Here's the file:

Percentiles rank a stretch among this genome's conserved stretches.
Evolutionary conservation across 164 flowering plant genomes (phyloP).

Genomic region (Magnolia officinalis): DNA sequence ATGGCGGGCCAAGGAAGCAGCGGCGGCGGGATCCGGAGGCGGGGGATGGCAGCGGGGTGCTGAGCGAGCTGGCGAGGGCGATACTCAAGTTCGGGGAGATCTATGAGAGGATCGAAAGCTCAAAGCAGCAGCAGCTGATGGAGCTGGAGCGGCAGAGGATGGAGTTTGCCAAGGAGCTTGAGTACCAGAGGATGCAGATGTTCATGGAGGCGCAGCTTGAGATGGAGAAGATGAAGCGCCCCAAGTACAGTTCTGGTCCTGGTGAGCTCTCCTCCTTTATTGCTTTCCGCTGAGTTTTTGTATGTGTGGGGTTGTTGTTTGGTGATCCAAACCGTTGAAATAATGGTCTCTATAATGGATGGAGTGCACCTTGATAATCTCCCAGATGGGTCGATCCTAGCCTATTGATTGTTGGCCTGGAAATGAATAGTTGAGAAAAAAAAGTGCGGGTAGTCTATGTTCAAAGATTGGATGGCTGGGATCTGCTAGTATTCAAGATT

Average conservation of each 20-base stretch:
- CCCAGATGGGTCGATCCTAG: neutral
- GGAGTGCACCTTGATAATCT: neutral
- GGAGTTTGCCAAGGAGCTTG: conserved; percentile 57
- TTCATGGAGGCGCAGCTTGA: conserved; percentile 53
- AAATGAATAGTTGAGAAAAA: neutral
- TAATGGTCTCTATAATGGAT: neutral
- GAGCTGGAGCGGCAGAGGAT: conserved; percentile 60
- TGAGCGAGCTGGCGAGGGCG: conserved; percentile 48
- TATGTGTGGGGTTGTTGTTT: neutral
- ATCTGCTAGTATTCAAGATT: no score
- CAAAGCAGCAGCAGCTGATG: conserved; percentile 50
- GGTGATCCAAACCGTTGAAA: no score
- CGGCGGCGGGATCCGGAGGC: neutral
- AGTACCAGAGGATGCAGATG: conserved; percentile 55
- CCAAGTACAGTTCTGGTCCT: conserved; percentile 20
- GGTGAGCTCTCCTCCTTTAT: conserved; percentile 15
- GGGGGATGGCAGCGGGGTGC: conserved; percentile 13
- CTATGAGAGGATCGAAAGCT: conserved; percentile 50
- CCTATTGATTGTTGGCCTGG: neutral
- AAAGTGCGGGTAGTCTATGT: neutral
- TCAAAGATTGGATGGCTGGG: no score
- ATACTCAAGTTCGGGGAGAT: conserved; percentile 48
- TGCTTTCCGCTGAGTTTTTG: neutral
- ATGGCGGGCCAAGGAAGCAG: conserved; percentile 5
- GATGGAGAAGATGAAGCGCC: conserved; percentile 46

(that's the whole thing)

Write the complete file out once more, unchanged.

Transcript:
Percentiles rank a stretch among this genome's conserved stretches.
Evolutionary conservation across 164 flowering plant genomes (phyloP).

Genomic region (Magnolia officinalis): DNA sequence ATGGCGGGCCAAGGAAGCAGCGGCGGCGGGATCCGGAGGCGGGGGATGGCAGCGGGGTGCTGAGCGAGCTGGCGAGGGCGATACTCAAGTTCGGGGAGATCTATGAGAGGATCGAAAGCTCAAAGCAGCAGCAGCTGATGGAGCTGGAGCGGCAGAGGATGGAGTTTGCCAAGGAGCTTGAGTACCAGAGGATGCAGATGTTCATGGAGGCGCAGCTTGAGATGGAGAAGATGAAGCGCCCCAAGTACAGTTCTGGTCCTGGTGAGCTCTCCTCCTTTATTGCTTTCCGCTGAGTTTTTGTATGTGTGGGGTTGTTGTTTGGTGATCCAAACCGTTGAAATAATGGTCTCTATAATGGATGGAGTGCACCTTGATAATCTCCCAGATGGGTCGATCCTAGCCTATTGATTGTTGGCCTGGAAATGAATAGTTGAGAAAAAAAAGTGCGGGTAGTCTATGTTCAAAGATTGGATGGCTGGGATCTGCTAGTATTCAAGATT

Average conservation of each 20-base stretch:
- CCCAGATGGGTCGATCCTAG: neutral
- GGAGTGCACCTTGATAATCT: neutral
- GGAGTTTGCCAAGGAGCTTG: conserved; percentile 57
- TTCATGGAGGCGCAGCTTGA: conserved; percentile 53
- AAATGAATAGTTGAGAAAAA: neutral
- TAATGGTCTCTATAATGGAT: neutral
- GAGCTGGAGCGGCAGAGGAT: conserved; percentile 60
- TGAGCGAGCTGGCGAGGGCG: conserved; percentile 48
- TATGTGTGGGGTTGTTGTTT: neutral
- ATCTGCTAGTATTCAAGATT: no score
- CAAAGCAGCAGCAGCTGATG: conserved; percentile 50
- GGTGATCCAAACCGTTGAAA: no score
- CGGCGGCGGGATCCGGAGGC: neutral
- AGTACCAGAGGATGCAGATG: conserved; percentile 55
- CCAAGTACAGTTCTGGTCCT: conserved; percentile 20
- GGTGAGCTCTCCTCCTTTAT: conserved; percentile 15
- GGGGGATGGCAGCGGGGTGC: conserved; percentile 13
- CTATGAGAGGATCGAAAGCT: conserved; percentile 50
- CCTATTGATTGTTGGCCTGG: neutral
- AAAGTGCGGGTAGTCTATGT: neutral
- TCAAAGATTGGATGGCTGGG: no score
- ATACTCAAGTTCGGGGAGAT: conserved; percentile 48
- TGCTTTCCGCTGAGTTTTTG: neutral
- ATGGCGGGCCAAGGAAGCAG: conserved; percentile 5
- GATGGAGAAGATGAAGCGCC: conserved; percentile 46